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Tuesday, August 29, 2006

Open Business as Entrepreneurs Lifecycle Management

After doing some research and experimenting with "collaborative entrepreneurship", this is how I see that Open Business should (and hopefully will) emerge:
Entrepreneurs Lifecycle Management:

- Entrepreneurs, because they are the drivers of the economy, the ones who create value from their ideas. They should be the clear focus for any business opportunity.
- Lifecycle Management, because throughout their life they will most probably succeed at some point, and they will succeed many times if they are good at what they do
The cycle includes starting a project/company, generating revenues, cashing out or growing through acquisition. All transactions that can easily be identified and measured.

So what's new?

The current model for business is based around corporations with many individuals and projects. The individuals inside the corporation are managed by the excutive team. The executive team ultimately answers to the investors. And the overall responsibility for actions is spread along the chain with enough intermediaries that none can feel entirely responsible for anything bad that the Corporation does.
Inside the corporation, the focus is on products or services issued managed as projects. And while everybody agrees that the people are what makes the difference most of the time between good and bad projects, the focus remains on projects, and the assumptions is that one qualified individual can be replaced by another qualified individual.

Instead, I would like to suggest that a better model would be to focus on entrepreneurs, and the team of individuals around them.
In this model:
- everybody is their own corporation of one individual
- the project is managed as a commons, with the entrepreneur as the benevolant dictator and with the other people involved as contributors volunteering to the project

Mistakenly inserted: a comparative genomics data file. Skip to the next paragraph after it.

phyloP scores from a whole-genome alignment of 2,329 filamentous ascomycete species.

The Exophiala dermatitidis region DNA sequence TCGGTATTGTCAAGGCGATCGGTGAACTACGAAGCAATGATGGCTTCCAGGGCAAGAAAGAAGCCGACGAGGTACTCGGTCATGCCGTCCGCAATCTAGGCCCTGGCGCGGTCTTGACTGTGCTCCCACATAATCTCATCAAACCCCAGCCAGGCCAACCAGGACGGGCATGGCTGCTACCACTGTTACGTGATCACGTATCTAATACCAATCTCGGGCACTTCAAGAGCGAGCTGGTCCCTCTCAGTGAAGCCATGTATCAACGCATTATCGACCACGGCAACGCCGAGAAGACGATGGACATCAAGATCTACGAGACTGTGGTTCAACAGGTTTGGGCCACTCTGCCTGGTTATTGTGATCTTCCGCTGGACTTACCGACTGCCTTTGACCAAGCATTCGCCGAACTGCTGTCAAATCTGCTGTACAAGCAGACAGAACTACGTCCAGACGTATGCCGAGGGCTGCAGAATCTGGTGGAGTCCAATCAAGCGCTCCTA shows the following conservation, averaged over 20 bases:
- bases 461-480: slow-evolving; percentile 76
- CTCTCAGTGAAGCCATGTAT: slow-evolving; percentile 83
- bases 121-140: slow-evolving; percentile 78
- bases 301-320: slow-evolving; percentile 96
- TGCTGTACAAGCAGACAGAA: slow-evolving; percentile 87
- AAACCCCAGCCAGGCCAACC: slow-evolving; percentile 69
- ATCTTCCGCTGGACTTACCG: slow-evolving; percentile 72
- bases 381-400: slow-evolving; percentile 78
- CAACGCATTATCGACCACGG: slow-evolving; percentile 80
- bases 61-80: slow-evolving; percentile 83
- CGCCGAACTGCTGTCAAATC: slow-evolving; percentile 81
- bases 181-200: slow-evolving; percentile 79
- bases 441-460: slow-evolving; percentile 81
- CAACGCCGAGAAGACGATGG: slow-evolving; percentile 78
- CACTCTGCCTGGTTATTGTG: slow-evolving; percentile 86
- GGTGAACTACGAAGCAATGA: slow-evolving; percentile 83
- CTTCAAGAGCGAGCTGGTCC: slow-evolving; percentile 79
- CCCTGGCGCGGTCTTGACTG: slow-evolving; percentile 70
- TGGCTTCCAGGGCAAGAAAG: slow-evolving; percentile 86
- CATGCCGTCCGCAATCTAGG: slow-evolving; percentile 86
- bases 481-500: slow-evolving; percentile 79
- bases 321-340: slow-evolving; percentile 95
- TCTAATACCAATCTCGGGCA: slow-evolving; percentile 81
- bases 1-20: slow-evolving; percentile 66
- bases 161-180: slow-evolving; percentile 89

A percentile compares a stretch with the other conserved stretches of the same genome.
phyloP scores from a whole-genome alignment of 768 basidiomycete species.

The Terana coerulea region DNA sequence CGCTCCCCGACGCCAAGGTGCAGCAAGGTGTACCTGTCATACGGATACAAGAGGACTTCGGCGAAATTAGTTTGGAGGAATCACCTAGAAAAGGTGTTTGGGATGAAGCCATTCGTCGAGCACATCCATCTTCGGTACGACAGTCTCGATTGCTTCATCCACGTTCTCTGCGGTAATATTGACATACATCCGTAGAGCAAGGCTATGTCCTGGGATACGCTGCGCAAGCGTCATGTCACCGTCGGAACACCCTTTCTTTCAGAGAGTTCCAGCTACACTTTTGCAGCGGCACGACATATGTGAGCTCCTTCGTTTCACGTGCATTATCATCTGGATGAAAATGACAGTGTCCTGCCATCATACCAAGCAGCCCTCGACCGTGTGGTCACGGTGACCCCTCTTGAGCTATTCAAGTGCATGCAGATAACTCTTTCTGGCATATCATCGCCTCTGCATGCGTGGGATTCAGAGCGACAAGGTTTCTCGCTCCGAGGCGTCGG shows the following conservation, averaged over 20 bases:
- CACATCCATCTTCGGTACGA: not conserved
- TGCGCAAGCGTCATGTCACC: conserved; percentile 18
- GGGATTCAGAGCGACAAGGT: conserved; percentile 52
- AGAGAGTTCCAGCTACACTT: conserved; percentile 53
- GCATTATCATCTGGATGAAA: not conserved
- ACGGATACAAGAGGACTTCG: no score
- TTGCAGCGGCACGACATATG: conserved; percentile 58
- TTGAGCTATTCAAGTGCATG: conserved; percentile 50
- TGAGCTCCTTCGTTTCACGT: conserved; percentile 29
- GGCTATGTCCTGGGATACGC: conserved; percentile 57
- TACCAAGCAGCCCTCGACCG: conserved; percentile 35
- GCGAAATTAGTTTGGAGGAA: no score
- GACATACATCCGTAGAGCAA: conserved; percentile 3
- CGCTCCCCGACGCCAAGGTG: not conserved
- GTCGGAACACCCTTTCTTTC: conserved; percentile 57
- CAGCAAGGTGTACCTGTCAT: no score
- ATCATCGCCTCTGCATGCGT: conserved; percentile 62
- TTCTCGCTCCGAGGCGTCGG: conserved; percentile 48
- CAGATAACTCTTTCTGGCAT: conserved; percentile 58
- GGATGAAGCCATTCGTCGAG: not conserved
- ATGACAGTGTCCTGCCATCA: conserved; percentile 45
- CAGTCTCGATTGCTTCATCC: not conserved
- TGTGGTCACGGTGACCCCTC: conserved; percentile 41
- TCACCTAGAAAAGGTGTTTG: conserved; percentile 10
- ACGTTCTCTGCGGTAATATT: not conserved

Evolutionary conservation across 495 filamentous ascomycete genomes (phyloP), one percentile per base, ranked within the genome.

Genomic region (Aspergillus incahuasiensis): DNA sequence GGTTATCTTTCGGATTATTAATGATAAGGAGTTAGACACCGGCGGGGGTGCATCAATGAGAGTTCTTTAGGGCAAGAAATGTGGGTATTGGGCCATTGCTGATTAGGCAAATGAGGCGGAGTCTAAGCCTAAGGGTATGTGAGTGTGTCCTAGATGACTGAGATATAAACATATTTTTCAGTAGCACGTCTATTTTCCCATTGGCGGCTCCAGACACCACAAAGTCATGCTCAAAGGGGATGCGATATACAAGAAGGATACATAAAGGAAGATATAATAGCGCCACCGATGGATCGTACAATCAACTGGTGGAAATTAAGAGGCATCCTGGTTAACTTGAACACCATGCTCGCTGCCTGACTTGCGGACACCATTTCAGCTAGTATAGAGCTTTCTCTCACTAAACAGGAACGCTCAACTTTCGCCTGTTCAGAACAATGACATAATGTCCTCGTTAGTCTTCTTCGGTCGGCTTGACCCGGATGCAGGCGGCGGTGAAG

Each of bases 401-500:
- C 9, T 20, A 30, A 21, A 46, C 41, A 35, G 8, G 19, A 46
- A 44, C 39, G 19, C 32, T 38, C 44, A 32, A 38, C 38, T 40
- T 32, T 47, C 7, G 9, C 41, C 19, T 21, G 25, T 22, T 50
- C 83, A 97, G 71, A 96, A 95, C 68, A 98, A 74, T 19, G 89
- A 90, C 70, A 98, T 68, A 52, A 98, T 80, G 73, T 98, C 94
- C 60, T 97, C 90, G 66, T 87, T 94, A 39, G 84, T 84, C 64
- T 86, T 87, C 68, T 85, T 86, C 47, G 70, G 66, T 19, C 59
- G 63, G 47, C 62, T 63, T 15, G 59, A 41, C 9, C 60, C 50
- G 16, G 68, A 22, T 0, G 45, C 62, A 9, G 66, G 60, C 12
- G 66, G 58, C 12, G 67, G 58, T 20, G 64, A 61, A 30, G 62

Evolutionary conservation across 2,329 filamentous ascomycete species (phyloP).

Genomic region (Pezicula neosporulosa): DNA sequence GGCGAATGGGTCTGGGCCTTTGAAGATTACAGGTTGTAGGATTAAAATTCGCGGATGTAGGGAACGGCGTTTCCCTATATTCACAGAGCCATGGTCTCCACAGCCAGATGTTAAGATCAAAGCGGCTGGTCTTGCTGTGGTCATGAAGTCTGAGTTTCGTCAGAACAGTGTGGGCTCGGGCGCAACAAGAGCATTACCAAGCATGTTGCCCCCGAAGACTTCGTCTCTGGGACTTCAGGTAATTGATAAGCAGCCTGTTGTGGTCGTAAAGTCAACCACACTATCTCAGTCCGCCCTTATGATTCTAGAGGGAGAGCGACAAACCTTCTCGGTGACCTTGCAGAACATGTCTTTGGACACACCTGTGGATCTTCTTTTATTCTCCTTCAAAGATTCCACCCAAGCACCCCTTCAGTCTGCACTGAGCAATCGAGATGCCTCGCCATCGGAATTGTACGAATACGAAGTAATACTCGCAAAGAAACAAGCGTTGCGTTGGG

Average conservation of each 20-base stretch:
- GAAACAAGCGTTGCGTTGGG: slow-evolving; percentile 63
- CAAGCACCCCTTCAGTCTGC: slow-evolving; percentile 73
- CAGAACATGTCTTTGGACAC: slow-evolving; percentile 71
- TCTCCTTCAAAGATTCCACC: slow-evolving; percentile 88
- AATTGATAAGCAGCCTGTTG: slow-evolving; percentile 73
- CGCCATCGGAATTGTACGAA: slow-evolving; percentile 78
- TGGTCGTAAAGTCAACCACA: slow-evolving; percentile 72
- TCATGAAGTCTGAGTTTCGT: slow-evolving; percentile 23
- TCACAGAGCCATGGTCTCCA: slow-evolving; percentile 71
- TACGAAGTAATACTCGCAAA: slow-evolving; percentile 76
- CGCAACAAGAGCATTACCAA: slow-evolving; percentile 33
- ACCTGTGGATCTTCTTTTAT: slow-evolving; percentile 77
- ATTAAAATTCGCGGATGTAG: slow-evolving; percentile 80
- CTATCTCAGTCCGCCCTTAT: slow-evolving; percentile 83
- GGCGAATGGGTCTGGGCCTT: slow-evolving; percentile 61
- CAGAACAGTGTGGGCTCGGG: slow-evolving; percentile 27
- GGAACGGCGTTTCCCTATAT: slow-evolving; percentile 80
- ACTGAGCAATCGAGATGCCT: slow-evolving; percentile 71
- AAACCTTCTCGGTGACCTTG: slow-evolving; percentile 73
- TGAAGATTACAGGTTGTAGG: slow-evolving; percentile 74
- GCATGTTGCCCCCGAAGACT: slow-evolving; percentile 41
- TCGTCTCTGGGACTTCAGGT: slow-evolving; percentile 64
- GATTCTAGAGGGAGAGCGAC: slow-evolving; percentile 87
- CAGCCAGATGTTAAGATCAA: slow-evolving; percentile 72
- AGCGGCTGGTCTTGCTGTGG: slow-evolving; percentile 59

- the entrepreneur carries the idea, and keeps the motion forward with the help of whoever is relevant at a specific time/phase of his project
- At each step of the lifecycle (where transactions are clearly identified and value can be measured), the entrepreneur will decide how much value was added by who, and will distribute the reaches accordingly

Yeah right, but how do you make it work?

There are many issues obviously with the model:
- it takes a while to see revenue: this all depends on where the entrepreneur is in his lifecycle when you meet him. If he is just getting started with a project, it may take some time. But if he already has revenue coming in, then it becomes much easier.
- it requires that everybody has access to an entrepreneur: this is what social networking should help achieve. Whoever comes out of school or is looking for a job is already using his/her network to find such a job. So people are already going through the motion, the only difference is that since the system is focused on people, it requires to focus not just on skills, but also affinity with the entrepreneur and the other members of the team. I believe that it is better to have such focus anyway, so this is not really a big leap from what we have today.
- it requires complex discussions to distribute revenues: yes, it may be complex, but no if the size of the "business cell" is small enough. In order for such a model to take off it needs to be constructed with a layer of small businesses rather than huge organizations. But we are seeing already that ecosystems of small subcontractors are doing very well if not better than large organizations in Asia (see the ecosystems studied in "The Only Sustainable Edge" from John Seely Brown). So if we are talking small business cells, discussions remain at the human level and are very manageable. If I do not get what I think should be my share of the rewards, I am always free to work with somebody else. At the same time, the entrepreneur has no interest in being unfair because the word would get out and nobody would want to work for him.